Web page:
A man riding a 1900 De Dion tricycle, pulling his wife, daughter and dog in a seat behind him. The De Dion tricycle was the invention of Count De Dion, who was a leading figure in early automobile circles. Georges Bouton was a French engineer, who along with fellow Frenchman Marquis Jules-Albert de Dion , founded De Dion-Bouton in 1883. The pair had first worked together in 1882 to produce a self-propelled steam vehicle. The result gave birth to the company which, at the time went under the name De Dion. In 1895 Bouton devised a new kind of engine, which was capable of 2000rpm. This was mounted in the tricycle and proved extremely popular. A De Dion tricycle.
Charles C. Ebbets, Lunch on a Skyscraper, 1932
Lunch atop a Skyscraper (New York Construction Workers Lunching on a Crossbeam) is a famous photograph taken in 1932 by Charles C. Ebbets during construction of the RCA Building (renamed as the GE Building in 1986) at Rockefeller Center The photograph depicts 11 men eating lunch, seated on a girder with their feet dangling hundreds of feet above the New York City streets. Ebbets took the photo on September 29, 1932, the Sunday supplement of the Oct. 2nd of that year. It was taken on the 69 floor of the 70 that is the GE building in the Rockefeller Center. Rockefeller Center
Johnston, Skating in Central Park, ca. 1890
At the end of the 19th century, much of New York City was still downtown. The famed hotel in the background was so far from the center of the city that it was like being in the Dakota territory. | Very little is known about the life of photographer John S. Johnston of New York City. He was known for his cityscapes of New York City in addition to his yacht photographs. Johnston's work now appears in the Mystic Seaport Museum, the Library of Congress, the Museum of the City of New York, as well as the Los Angeles County Museum of Art, the California Museum of Photography, the California Historical Society, Yale University Art Gallery, the National Museum of American History, the Hallmark Photographic Collection, the Metropolitan Museum of Art, the New York Public Library, the Library Company of Philadelphia, the Rainier Bank Corporation, and the Seattle Art Museum|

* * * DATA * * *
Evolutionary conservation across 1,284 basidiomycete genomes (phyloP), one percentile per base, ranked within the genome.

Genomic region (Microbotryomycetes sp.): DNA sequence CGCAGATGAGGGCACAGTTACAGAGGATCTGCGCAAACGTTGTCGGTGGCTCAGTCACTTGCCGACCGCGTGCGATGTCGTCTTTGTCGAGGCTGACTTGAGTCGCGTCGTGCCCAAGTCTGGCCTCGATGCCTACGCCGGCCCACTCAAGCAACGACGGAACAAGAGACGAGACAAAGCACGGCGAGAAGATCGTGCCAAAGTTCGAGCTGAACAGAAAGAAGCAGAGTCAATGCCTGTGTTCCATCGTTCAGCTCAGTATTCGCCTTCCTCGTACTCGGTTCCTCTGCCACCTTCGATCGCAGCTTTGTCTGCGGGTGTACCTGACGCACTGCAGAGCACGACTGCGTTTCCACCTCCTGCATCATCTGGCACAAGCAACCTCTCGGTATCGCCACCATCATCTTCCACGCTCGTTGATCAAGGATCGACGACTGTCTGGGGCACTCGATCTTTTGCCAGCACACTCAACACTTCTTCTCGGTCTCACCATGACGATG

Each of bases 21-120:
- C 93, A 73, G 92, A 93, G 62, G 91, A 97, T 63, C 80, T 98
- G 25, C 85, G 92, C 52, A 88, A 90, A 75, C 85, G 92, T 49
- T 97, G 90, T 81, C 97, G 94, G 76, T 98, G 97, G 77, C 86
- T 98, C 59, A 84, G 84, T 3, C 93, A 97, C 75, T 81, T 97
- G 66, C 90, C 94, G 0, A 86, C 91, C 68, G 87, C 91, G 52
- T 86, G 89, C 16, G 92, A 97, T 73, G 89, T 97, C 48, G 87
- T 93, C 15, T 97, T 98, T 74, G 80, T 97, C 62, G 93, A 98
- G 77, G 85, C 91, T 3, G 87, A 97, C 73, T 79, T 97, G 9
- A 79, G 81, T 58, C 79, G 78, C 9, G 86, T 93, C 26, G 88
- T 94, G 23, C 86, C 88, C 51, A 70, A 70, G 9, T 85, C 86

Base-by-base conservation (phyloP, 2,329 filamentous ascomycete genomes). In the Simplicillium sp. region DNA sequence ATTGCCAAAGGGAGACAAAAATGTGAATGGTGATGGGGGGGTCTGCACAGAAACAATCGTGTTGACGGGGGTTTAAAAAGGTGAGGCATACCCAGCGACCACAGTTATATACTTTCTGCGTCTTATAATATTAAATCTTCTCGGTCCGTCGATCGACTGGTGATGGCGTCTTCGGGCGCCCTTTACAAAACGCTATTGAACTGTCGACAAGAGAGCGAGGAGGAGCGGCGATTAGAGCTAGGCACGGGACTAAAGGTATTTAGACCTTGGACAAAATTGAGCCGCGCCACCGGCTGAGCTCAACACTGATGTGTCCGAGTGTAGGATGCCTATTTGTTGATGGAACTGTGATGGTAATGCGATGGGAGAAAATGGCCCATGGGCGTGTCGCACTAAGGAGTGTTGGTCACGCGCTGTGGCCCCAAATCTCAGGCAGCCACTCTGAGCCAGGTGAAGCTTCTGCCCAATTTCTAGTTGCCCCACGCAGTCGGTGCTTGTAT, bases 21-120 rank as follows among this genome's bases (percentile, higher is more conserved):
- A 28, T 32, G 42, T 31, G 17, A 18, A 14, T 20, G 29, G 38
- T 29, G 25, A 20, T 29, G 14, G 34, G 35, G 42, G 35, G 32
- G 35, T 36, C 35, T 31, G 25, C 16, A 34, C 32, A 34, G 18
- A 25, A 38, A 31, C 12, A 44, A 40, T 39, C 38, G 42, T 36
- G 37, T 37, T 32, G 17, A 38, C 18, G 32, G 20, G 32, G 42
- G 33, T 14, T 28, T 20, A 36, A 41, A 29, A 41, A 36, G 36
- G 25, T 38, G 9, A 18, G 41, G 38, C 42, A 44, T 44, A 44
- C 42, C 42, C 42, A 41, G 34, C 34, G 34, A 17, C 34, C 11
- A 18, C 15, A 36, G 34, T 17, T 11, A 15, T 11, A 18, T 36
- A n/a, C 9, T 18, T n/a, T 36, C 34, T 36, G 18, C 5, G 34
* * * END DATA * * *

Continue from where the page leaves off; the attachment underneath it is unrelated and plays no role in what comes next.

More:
1944, Walter Rosenblum, D-Day
“The end of the war will see our art given new impetus by the democratic forces unleashed by a progressive victory. We will be faced with tremendous possibilities that we must even now begin to anticipate. Yep. We have a great deal to look forward to.” —Walter Rosenblum, “Letter,” Photo Notes, July 1944
Walter Rosenblum was a member of the Photo League. Most of the members of the Photo League during its first five years were New Yorkers who shared a common belief in the power of photography to change social conditions. Whatever their individual approaches, all members were in agreement about the transformative power of the medium; as Sol Libsohn stated it, “The camera is itself a form of discipline
Yarmouth Sands, photo Paul Martin (1864-1944). Black and white photography.Yarmouth Sands, England, c.1885-1900. In 1892 Paul Martin, a wood engraver by training, bought a 'Facile' hand camera which was small and could be easily disguised in a suitcase-like box. It did not need a tripod as the exposure times were between one-tenth and one-quarter of a second. This combination of features allowed Martin to produce candid images of people relaxing, his camera and activity unnoticed. During the summer of that year, he went to the seaside at Yarmouth and produced images of holidaymakers at the resort. Paul Martin was one of the first photographers to use these new developments in camera technology and produced some of the most memorable holiday photographs.
The Artist at Appledore, N Devon, photo Paul Martin (1864-1944). Black and white photography. England, c.1885-1900
Ansel Adams, "Church, Taos Pueblo, 1942
Ansel Easton Adams was an American photographer and environmentalist, best...